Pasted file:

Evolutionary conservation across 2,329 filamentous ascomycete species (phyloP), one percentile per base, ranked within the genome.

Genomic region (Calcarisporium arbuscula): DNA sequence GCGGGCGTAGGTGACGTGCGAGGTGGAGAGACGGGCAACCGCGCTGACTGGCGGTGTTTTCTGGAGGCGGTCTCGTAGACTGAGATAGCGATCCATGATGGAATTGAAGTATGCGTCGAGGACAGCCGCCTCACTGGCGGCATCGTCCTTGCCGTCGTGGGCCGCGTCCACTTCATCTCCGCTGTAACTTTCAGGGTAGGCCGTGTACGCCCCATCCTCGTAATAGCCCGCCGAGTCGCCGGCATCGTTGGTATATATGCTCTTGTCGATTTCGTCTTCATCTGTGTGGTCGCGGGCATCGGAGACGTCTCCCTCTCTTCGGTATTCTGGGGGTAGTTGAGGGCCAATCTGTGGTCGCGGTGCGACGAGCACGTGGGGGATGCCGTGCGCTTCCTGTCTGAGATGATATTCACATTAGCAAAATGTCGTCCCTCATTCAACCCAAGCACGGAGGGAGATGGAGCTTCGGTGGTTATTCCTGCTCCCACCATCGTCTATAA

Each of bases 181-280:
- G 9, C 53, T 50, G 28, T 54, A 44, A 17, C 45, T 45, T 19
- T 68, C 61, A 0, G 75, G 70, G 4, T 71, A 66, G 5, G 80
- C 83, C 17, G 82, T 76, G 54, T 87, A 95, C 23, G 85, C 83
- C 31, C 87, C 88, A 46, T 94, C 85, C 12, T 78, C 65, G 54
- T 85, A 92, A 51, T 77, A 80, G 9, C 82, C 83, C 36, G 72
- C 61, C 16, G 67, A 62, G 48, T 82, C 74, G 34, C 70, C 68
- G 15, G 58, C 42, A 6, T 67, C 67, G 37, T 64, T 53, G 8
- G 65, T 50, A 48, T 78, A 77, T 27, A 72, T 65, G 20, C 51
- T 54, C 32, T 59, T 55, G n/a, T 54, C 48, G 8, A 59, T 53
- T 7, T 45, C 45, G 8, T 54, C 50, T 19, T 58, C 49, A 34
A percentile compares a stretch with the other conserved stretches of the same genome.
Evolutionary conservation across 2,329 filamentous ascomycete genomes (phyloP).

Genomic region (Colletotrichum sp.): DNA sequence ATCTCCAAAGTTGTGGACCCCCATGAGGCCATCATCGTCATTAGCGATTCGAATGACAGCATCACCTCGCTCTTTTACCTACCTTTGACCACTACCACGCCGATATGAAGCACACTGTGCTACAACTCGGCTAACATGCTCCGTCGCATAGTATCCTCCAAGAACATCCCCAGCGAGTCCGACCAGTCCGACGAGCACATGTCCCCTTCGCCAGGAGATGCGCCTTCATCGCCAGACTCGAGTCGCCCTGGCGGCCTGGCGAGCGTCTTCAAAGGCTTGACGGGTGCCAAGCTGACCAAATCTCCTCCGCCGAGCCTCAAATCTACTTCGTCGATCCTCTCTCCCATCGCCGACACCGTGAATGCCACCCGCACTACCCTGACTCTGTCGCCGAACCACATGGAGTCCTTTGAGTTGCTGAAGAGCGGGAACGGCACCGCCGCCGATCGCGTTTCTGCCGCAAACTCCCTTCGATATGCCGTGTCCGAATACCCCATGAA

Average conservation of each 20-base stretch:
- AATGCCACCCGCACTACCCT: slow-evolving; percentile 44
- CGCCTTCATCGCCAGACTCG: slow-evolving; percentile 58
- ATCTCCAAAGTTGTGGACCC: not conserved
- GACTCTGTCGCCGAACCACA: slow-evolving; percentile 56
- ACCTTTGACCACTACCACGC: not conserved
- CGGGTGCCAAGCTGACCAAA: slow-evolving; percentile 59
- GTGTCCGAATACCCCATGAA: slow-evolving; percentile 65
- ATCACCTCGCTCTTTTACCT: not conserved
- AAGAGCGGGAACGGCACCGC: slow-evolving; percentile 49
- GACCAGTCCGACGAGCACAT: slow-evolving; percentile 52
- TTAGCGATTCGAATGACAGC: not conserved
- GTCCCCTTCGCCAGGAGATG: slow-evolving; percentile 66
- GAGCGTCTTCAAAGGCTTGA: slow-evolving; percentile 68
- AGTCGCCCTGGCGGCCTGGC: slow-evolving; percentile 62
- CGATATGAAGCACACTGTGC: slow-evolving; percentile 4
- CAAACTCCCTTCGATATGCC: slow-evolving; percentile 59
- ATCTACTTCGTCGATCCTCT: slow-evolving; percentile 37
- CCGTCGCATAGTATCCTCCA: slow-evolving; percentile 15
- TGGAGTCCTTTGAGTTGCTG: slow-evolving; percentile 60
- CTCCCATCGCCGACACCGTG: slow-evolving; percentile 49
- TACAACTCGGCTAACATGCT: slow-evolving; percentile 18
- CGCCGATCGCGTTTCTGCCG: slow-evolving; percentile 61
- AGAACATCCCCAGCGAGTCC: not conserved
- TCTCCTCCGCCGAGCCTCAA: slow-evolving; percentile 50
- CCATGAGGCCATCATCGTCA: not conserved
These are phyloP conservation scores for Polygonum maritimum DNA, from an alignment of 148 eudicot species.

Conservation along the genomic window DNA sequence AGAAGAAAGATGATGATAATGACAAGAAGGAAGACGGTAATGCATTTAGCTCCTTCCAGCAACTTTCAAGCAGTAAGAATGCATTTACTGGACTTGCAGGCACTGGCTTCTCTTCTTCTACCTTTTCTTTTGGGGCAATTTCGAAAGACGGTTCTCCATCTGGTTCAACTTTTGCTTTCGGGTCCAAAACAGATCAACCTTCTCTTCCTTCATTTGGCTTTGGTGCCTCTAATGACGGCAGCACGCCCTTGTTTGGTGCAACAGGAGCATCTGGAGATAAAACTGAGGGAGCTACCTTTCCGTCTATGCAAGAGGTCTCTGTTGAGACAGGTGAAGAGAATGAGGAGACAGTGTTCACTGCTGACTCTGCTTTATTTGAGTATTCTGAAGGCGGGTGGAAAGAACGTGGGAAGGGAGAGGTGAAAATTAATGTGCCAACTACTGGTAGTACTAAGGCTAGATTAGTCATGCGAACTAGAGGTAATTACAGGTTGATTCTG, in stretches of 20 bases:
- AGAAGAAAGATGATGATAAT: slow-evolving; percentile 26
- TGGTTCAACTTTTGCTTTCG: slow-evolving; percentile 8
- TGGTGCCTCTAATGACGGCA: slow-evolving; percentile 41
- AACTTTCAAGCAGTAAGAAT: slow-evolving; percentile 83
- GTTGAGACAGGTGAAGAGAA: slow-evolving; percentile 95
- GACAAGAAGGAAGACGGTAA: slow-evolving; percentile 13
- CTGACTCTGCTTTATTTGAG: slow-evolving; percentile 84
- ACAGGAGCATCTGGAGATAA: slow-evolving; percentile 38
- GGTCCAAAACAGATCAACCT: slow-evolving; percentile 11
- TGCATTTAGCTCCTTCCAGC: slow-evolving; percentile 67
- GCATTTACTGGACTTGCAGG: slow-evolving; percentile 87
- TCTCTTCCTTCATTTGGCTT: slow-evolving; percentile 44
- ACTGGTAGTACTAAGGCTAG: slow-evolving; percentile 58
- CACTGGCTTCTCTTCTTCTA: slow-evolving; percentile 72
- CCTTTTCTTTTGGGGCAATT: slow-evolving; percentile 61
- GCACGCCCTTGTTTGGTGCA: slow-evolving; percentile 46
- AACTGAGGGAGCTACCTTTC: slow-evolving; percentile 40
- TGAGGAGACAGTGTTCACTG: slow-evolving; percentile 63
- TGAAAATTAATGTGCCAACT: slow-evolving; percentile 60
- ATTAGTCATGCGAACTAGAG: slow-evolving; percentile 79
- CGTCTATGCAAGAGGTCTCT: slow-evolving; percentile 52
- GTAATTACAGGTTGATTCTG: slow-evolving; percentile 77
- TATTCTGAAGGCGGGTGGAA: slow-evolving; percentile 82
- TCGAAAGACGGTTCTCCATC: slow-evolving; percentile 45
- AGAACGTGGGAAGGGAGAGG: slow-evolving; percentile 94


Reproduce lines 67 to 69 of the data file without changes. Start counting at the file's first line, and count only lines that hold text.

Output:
- TATTCTGAAGGCGGGTGGAA: slow-evolving; percentile 82
- TCGAAAGACGGTTCTCCATC: slow-evolving; percentile 45
- AGAACGTGGGAAGGGAGAGG: slow-evolving; percentile 94